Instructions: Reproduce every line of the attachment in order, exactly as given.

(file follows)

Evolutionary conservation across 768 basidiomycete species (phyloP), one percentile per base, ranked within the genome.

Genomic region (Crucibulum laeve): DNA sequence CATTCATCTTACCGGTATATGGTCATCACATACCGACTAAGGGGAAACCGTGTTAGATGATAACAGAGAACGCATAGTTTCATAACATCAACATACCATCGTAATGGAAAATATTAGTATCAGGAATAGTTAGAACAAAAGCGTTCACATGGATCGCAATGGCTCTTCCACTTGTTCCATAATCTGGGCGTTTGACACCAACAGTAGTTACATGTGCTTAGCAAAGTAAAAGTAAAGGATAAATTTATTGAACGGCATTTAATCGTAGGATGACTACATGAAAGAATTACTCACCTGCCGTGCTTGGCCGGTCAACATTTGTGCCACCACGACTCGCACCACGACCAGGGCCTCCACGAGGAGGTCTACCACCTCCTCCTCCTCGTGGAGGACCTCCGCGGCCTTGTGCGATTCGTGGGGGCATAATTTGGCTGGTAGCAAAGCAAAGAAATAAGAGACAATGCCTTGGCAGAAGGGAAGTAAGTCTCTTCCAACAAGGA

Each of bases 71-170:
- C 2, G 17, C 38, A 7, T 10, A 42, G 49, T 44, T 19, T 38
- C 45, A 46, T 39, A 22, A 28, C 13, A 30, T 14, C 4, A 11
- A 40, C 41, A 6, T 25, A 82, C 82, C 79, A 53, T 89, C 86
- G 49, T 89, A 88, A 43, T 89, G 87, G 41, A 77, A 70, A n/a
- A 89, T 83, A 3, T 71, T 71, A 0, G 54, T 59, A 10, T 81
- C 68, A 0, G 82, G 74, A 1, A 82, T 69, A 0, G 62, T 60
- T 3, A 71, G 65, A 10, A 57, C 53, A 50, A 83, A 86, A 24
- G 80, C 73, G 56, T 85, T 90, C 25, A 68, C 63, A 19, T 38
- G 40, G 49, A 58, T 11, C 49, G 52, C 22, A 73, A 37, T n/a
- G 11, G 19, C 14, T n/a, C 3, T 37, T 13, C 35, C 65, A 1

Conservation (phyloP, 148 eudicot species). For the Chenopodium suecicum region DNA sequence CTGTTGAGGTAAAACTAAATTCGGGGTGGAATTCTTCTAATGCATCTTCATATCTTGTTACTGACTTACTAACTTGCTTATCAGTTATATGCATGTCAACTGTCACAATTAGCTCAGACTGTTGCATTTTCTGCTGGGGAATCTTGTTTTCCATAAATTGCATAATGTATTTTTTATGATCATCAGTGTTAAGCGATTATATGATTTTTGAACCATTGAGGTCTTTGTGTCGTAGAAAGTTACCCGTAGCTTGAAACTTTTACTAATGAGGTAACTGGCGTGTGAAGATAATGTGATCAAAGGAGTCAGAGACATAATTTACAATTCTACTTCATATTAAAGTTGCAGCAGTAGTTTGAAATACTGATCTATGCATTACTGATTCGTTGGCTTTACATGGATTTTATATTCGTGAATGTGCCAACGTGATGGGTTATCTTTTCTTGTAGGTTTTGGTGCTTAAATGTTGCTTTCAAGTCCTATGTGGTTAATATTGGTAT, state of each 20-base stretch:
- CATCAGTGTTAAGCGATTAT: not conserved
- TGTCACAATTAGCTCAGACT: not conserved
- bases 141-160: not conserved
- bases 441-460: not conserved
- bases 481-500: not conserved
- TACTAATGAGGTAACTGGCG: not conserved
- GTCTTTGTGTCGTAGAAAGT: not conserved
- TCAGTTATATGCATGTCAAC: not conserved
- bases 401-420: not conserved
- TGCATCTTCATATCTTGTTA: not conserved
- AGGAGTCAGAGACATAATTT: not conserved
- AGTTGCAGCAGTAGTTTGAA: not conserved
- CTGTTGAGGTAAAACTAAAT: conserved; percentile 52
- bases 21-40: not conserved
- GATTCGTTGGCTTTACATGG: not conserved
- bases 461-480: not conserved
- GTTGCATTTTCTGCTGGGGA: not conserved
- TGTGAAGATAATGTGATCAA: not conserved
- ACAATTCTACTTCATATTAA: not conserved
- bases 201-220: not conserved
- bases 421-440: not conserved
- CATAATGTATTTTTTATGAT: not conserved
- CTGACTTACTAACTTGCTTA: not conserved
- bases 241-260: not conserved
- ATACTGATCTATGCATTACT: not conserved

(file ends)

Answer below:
Evolutionary conservation across 768 basidiomycete species (phyloP), one percentile per base, ranked within the genome.

Genomic region (Crucibulum laeve): DNA sequence CATTCATCTTACCGGTATATGGTCATCACATACCGACTAAGGGGAAACCGTGTTAGATGATAACAGAGAACGCATAGTTTCATAACATCAACATACCATCGTAATGGAAAATATTAGTATCAGGAATAGTTAGAACAAAAGCGTTCACATGGATCGCAATGGCTCTTCCACTTGTTCCATAATCTGGGCGTTTGACACCAACAGTAGTTACATGTGCTTAGCAAAGTAAAAGTAAAGGATAAATTTATTGAACGGCATTTAATCGTAGGATGACTACATGAAAGAATTACTCACCTGCCGTGCTTGGCCGGTCAACATTTGTGCCACCACGACTCGCACCACGACCAGGGCCTCCACGAGGAGGTCTACCACCTCCTCCTCCTCGTGGAGGACCTCCGCGGCCTTGTGCGATTCGTGGGGGCATAATTTGGCTGGTAGCAAAGCAAAGAAATAAGAGACAATGCCTTGGCAGAAGGGAAGTAAGTCTCTTCCAACAAGGA

Each of bases 71-170:
- C 2, G 17, C 38, A 7, T 10, A 42, G 49, T 44, T 19, T 38
- C 45, A 46, T 39, A 22, A 28, C 13, A 30, T 14, C 4, A 11
- A 40, C 41, A 6, T 25, A 82, C 82, C 79, A 53, T 89, C 86
- G 49, T 89, A 88, A 43, T 89, G 87, G 41, A 77, A 70, A n/a
- A 89, T 83, A 3, T 71, T 71, A 0, G 54, T 59, A 10, T 81
- C 68, A 0, G 82, G 74, A 1, A 82, T 69, A 0, G 62, T 60
- T 3, A 71, G 65, A 10, A 57, C 53, A 50, A 83, A 86, A 24
- G 80, C 73, G 56, T 85, T 90, C 25, A 68, C 63, A 19, T 38
- G 40, G 49, A 58, T 11, C 49, G 52, C 22, A 73, A 37, T n/a
- G 11, G 19, C 14, T n/a, C 3, T 37, T 13, C 35, C 65, A 1

Conservation (phyloP, 148 eudicot species). For the Chenopodium suecicum region DNA sequence CTGTTGAGGTAAAACTAAATTCGGGGTGGAATTCTTCTAATGCATCTTCATATCTTGTTACTGACTTACTAACTTGCTTATCAGTTATATGCATGTCAACTGTCACAATTAGCTCAGACTGTTGCATTTTCTGCTGGGGAATCTTGTTTTCCATAAATTGCATAATGTATTTTTTATGATCATCAGTGTTAAGCGATTATATGATTTTTGAACCATTGAGGTCTTTGTGTCGTAGAAAGTTACCCGTAGCTTGAAACTTTTACTAATGAGGTAACTGGCGTGTGAAGATAATGTGATCAAAGGAGTCAGAGACATAATTTACAATTCTACTTCATATTAAAGTTGCAGCAGTAGTTTGAAATACTGATCTATGCATTACTGATTCGTTGGCTTTACATGGATTTTATATTCGTGAATGTGCCAACGTGATGGGTTATCTTTTCTTGTAGGTTTTGGTGCTTAAATGTTGCTTTCAAGTCCTATGTGGTTAATATTGGTAT, state of each 20-base stretch:
- CATCAGTGTTAAGCGATTAT: not conserved
- TGTCACAATTAGCTCAGACT: not conserved
- bases 141-160: not conserved
- bases 441-460: not conserved
- bases 481-500: not conserved
- TACTAATGAGGTAACTGGCG: not conserved
- GTCTTTGTGTCGTAGAAAGT: not conserved
- TCAGTTATATGCATGTCAAC: not conserved
- bases 401-420: not conserved
- TGCATCTTCATATCTTGTTA: not conserved
- AGGAGTCAGAGACATAATTT: not conserved
- AGTTGCAGCAGTAGTTTGAA: not conserved
- CTGTTGAGGTAAAACTAAAT: conserved; percentile 52
- bases 21-40: not conserved
- GATTCGTTGGCTTTACATGG: not conserved
- bases 461-480: not conserved
- GTTGCATTTTCTGCTGGGGA: not conserved
- TGTGAAGATAATGTGATCAA: not conserved
- ACAATTCTACTTCATATTAA: not conserved
- bases 201-220: not conserved
- bases 421-440: not conserved
- CATAATGTATTTTTTATGAT: not conserved
- CTGACTTACTAACTTGCTTA: not conserved
- bases 241-260: not conserved
- ATACTGATCTATGCATTACT: not conserved